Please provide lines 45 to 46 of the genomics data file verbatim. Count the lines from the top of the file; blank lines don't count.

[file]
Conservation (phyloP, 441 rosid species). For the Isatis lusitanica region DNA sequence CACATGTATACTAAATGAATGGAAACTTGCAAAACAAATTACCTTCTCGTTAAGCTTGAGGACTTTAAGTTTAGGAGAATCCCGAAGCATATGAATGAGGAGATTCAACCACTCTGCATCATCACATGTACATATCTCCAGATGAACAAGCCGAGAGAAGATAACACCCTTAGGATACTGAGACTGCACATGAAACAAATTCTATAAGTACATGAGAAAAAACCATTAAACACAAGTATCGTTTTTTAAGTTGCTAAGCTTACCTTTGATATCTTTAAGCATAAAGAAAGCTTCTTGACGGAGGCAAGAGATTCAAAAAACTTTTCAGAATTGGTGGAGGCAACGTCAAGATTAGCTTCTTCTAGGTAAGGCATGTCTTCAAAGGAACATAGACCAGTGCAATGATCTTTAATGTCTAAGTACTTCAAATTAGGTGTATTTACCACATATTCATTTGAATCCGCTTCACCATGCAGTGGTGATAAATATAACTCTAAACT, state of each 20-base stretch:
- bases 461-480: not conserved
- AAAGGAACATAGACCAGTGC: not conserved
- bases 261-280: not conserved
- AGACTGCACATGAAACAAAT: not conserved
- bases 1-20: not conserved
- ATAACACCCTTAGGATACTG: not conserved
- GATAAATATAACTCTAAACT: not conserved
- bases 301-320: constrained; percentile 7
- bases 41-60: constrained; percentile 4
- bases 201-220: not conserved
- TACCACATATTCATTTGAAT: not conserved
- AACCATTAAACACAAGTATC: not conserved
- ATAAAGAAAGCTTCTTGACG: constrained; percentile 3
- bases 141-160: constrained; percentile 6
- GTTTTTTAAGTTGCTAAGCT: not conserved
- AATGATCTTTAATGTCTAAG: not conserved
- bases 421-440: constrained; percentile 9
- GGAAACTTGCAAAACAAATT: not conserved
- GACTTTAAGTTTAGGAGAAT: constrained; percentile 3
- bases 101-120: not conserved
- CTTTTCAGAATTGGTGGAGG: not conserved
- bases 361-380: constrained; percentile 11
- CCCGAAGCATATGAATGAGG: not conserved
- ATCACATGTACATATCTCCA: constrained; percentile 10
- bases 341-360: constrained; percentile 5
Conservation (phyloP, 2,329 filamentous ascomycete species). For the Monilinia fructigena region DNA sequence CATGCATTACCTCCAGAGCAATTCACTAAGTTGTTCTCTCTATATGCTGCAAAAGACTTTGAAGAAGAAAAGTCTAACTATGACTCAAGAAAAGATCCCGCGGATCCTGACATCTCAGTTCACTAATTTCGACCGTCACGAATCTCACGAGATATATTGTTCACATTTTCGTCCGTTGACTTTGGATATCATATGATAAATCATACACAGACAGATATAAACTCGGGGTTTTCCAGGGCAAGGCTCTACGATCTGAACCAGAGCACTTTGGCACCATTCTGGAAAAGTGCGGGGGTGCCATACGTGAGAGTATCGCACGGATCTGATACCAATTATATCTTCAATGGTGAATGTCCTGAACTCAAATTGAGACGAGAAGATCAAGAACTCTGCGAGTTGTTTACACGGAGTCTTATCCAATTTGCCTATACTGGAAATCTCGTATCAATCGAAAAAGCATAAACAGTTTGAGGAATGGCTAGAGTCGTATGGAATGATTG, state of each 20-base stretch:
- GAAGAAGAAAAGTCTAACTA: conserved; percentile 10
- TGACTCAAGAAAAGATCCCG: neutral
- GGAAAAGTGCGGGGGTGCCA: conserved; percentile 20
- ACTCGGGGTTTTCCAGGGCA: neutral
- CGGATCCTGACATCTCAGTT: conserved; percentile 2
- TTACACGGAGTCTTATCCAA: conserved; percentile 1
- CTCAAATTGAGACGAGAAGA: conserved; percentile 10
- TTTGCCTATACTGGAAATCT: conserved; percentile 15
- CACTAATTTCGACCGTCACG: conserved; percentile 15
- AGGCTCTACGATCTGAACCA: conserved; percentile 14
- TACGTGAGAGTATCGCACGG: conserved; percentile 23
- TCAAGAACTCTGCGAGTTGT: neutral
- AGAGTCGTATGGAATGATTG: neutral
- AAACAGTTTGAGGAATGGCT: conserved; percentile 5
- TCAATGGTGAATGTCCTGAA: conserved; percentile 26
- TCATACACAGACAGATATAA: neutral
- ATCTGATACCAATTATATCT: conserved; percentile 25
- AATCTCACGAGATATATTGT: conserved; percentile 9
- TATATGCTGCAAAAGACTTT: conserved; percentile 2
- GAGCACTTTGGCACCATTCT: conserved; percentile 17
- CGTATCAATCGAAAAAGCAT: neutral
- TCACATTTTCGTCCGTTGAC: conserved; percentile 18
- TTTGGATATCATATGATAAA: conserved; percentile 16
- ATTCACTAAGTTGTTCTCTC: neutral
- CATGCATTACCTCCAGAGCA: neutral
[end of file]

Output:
- AATCTCACGAGATATATTGT: conserved; percentile 9
- TATATGCTGCAAAAGACTTT: conserved; percentile 2